During your hospital stay, staff will check your incision regularly. After you return home, follow your physician’s instructions. You may wash the incision site over the bandages with warm water and mild soap, but avoid scrubbing. If you still have tape or sterile strips remaining one week after surgery, you may remove them carefully. Inspect your incisions at least once a day and notify your doctor if you see swelling, redness, drainage, or experience tenderness around the area or a persistent fever. These are indications of an infection that may need to be treated with antibiotics.
Fort Walton Beach Medical Center is the only hospital in the Tri-County area to offer open heart surgery. Our nationally-recognized Heart Center provides comprehensive cardiovascular care, including surgery, cardiac rehabilitation, and heart catheterization. Please call 1-850-864-0213 to learn more about our cardiac, vascular, and vein services, or check out our blog for tips on maintaining a healthy heart.
Although feelings of sadness are a normal part of life, clinical depression is different. Depression is a serious illness that can affect both your mental and physical wellbeing. Those who suffer from depression often lose interest in activities they once loved. You may feel sad, fatigued, and have difficulty concentrating. Fortunately, there are many effective treatments for depression, including cognitive behavioral therapy and antidepressant medications. Take a look at this video to learn more about the symptoms of and treatment options for depression.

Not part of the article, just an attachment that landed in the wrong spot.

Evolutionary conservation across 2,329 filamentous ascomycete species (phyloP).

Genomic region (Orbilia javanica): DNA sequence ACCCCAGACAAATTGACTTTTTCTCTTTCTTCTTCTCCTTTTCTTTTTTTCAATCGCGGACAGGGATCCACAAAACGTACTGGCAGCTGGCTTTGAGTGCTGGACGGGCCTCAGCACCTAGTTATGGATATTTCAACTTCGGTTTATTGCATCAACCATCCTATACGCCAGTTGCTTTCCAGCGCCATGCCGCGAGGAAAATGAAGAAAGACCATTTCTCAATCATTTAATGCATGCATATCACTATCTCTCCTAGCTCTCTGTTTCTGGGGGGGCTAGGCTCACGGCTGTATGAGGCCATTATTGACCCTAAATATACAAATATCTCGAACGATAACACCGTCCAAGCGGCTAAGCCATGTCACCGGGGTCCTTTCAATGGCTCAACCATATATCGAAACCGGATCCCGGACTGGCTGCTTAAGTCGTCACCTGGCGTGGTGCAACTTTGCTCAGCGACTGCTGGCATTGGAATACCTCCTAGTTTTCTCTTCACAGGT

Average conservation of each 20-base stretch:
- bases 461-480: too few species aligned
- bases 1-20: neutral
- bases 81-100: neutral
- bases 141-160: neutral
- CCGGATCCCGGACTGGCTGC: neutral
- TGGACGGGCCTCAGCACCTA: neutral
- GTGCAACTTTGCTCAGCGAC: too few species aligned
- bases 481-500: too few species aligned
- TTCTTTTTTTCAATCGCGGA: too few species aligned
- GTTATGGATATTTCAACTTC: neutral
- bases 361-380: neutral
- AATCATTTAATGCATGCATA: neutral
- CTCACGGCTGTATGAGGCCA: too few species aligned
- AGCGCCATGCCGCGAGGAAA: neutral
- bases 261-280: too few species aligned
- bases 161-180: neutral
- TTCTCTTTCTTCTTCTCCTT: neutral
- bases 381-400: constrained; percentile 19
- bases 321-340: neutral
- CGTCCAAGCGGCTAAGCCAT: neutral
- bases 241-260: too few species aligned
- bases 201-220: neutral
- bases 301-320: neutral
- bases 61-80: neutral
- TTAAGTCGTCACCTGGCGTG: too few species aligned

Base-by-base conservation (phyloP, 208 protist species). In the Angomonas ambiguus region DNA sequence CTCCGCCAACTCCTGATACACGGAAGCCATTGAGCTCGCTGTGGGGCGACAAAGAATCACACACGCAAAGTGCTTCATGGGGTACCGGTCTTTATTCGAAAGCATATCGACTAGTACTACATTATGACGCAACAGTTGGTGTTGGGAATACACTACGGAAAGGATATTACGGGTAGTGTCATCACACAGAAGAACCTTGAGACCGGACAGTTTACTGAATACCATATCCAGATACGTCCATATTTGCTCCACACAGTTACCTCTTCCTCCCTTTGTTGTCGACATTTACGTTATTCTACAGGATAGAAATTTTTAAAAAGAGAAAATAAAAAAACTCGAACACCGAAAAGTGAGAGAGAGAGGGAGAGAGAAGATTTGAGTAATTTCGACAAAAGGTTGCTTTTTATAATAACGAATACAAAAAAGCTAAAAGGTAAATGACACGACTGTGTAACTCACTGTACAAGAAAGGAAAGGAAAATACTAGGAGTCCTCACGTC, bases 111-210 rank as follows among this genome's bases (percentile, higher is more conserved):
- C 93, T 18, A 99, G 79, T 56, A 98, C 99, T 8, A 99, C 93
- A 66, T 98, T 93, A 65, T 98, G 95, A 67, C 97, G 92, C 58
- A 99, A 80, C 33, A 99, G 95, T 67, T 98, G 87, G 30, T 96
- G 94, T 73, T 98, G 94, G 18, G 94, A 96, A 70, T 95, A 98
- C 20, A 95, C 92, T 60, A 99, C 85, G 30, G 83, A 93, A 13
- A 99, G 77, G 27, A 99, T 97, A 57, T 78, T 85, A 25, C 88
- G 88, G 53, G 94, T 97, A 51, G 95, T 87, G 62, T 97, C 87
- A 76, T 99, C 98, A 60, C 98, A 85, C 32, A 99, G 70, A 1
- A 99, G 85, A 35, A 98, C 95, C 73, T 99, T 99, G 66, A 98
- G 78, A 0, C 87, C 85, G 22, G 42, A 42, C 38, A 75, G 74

Depression isn’t something you need to fight alone. The Psychiatric Treatment Center at Fort Walton Beach Medical Center is a 48-bed facility offering both inpatient and outpatient psychiatric care in Destin. If you’d like to learn more, please call (888) 717-1080 or click through the information on our website.
It’s National Breastfeeding Month and a great time to talk about the benefits of mother’s milk to your newborn infant. Breastfeeding is a personal decision and for many reasons some women can’t or choose not to do it. But if you can and want that experience, here are some reasons why it can give your baby a great start in life.
When you first begin breastfeeding your milk is thick and deep yellow in color. It’s call colostrum and is rich in nutrients and antibodies that protect your baby from infections. It helps your newborn’s digestive system grow and function.
As your baby grows, your milk changes. Within three to five days the mature milk will provide fat, sugar, water and protein that helps your baby grow. It’s thinner than colostrum but still contains those important nutrients and antibodies your baby needs.
There are many other benefits to breastfeeding like saving money, and always having what the baby needs to survive in an emergency (no bottles to worry about!) And there’s no doubt that breastfeeding offers a bonding opportunity like no other – only mom can do it.
If you’re pregnant and making the decision, consider the benefits. Talk to your doctor and think about meeting with a lactation consultant at your hospital. They can answer your questions and give you information you need to make the best decision for you and your baby.
If you’re looking for a qualified pediatrician or want more information on obstetrical services, call our free health information and physician line at 1-850-864-0213.